speech development
Development

Speech development

Lisa Brady gives us a go-to guide on what to expect from your child’s speech development.

As most parents will attest, hearing your child’s first word is one of those unforgettable moments. However, parents can worry greatly if they feel their children’s speech and language development is not progressing at the rate it should. Although there is some variance in the rate of development, there are general milestones that most children should reach by a certain age.

‘’A baby starts with vowel sounds, then moves to consonants. By one year, they should have five to six words, and by 15 months, expect an explosion of words,’’ says Ronan Maher, programme director of Cluas, which assists children and adults with speech and language difficulties.

Check the hearing first

Where there are first concerns about speech and language, a hearing test may be the first port of call, alongside an auditory examination, says Ronan.

‘’Hearing is physical, but listening is psychological – it’s about what you do with the sounds that you hear. This can affect speech and language development, and often this has nothing to do with the parent, it’s just how some children develop,’’ he says.

Delays are often the result of frequent ear infections during the critical stages of language development, says Maher, although at times lack of communication or progression for their age can be a sign of disorders like autism, Asperger’s or dyslexia. With all, early intervention is key.

“A mistake is to adopt the ‘’he’ll just grow out of it’’ approach. Also, don’t assume it’s because the child is shy. No child is born shy – they may be shy because they have difficulty in development.”

And what of the common belief that boys’ speech and language develops at a slower rate than girls?

Maher thinks that although there may be a slight genetic disposition that suggests this, it’s an issue that is overstated. “There’s far more boys than girls in this country, plus the fact that a lot of girls go undiagnosed with language development delays – we see girls right up to the age of 19. The problems with auditory processing can be hidden when children get to school – the boys tend to act up while the girls go quiet.”

Mastering pronunciation

Pronunciation can also be an area of concern, with certain sounds proving problematic at times. “Take the ls and rs – these are the laterals, and are usually the last sounds to be mastered,” explains Ronan. “Problems with them stem from the positioning of the tongue in the mouth, leading the child to replace ‘r’ with ‘w’.”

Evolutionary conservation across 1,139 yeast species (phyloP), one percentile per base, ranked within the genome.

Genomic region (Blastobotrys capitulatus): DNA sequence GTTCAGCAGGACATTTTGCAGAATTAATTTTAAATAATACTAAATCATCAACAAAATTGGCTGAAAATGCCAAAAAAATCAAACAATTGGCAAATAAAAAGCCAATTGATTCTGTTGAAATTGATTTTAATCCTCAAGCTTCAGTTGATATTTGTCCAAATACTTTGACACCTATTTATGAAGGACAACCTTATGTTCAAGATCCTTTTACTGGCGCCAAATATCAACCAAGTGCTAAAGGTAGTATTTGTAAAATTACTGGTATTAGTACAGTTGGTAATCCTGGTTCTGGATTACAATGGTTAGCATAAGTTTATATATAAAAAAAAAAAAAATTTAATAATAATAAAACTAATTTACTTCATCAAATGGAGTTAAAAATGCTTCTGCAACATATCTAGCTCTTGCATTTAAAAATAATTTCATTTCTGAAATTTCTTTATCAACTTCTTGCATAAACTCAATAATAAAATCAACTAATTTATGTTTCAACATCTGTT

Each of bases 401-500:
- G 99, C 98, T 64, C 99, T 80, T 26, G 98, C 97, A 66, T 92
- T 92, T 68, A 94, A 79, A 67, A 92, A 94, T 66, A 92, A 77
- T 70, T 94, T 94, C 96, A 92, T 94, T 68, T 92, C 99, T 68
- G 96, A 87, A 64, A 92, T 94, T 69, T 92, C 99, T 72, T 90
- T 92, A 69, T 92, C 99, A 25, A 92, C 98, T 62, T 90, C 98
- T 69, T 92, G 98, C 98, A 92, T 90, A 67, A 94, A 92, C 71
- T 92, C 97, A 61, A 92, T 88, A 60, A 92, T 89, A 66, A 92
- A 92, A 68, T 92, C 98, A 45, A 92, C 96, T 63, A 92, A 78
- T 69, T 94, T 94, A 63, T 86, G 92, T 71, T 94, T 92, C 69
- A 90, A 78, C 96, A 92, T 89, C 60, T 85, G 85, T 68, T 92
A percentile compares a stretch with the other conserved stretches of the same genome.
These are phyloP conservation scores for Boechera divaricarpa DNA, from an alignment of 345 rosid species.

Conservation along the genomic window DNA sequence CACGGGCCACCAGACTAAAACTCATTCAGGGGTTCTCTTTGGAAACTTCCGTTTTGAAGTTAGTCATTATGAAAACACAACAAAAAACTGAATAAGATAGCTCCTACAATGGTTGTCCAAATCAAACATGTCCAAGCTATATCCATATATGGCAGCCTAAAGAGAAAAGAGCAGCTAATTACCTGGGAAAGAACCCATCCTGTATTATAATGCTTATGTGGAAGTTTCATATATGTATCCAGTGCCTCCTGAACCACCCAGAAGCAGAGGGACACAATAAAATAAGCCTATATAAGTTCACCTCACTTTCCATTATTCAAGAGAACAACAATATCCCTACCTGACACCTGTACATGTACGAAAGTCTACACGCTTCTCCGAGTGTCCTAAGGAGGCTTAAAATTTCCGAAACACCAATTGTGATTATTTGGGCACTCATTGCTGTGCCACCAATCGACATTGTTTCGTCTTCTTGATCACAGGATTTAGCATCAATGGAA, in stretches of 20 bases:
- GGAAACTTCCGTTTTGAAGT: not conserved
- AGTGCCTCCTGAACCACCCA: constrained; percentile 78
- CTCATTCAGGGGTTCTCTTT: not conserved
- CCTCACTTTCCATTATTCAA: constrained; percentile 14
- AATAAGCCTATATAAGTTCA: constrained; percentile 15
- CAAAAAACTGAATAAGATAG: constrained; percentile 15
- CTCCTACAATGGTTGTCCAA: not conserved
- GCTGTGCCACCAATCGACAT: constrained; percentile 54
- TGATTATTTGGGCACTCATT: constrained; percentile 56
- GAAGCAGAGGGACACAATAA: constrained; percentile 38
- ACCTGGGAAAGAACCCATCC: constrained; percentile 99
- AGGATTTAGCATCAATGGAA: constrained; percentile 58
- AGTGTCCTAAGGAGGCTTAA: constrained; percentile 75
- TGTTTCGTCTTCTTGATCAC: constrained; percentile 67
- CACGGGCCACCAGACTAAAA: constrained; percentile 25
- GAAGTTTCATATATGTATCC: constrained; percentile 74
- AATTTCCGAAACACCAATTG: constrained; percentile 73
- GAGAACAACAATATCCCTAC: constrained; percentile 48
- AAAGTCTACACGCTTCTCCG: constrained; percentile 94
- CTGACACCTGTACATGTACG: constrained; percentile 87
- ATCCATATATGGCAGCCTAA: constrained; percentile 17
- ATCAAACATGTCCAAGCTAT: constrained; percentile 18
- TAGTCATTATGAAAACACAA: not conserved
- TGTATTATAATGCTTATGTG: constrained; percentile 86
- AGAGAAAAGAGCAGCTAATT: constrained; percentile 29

Some children can also have problems with guttural sounds ‘g’ and ‘k’, and fricatives like ‘s’ ‘ch’ and ‘f’ – more complex sounds that involve a sequence of physical movements in the mouth.

When helping your child develop speech, be careful about your own use of language. “Try to avoid correcting the child, which has negative connotations,” says Maher. “Remember that children imitate and mimic you, so if they mispronounce a word, just nod and repeat the word in the correct way. They have a short attention span, so your corrections will likely be ignored anyway,” he says.

For parents that can’t resist a bit of baby talk, there’s no evidence that ‘goo gaa’ promotes effective speech and language development. “Language is actually a complex software – especially for a child, when you’re talking to them about something that’s not directly in front of them,” says Ronan.

Word practice

Reading together and spending quality time with your children away from TV and mobile phones are great ways to help develop their verbal skills. Constant communication is essential, even if the child does not understand what you are saying to them. A child will always want to see the reaction of their parent, and are encouraged by smiling and attention.

“When parents speak to their children, their child will stare at their eyes and mouth, so it’s essential to keep this contact. Even something like narrating what you’re doing as you’re going around the house is essential – it may seem like a monologue as you may not get much back but it’s all being processed by the child. Knowing what’s ‘normal’ and what’s not in speech and language development can help you figure out if you should be concerned or if your child is on schedule.”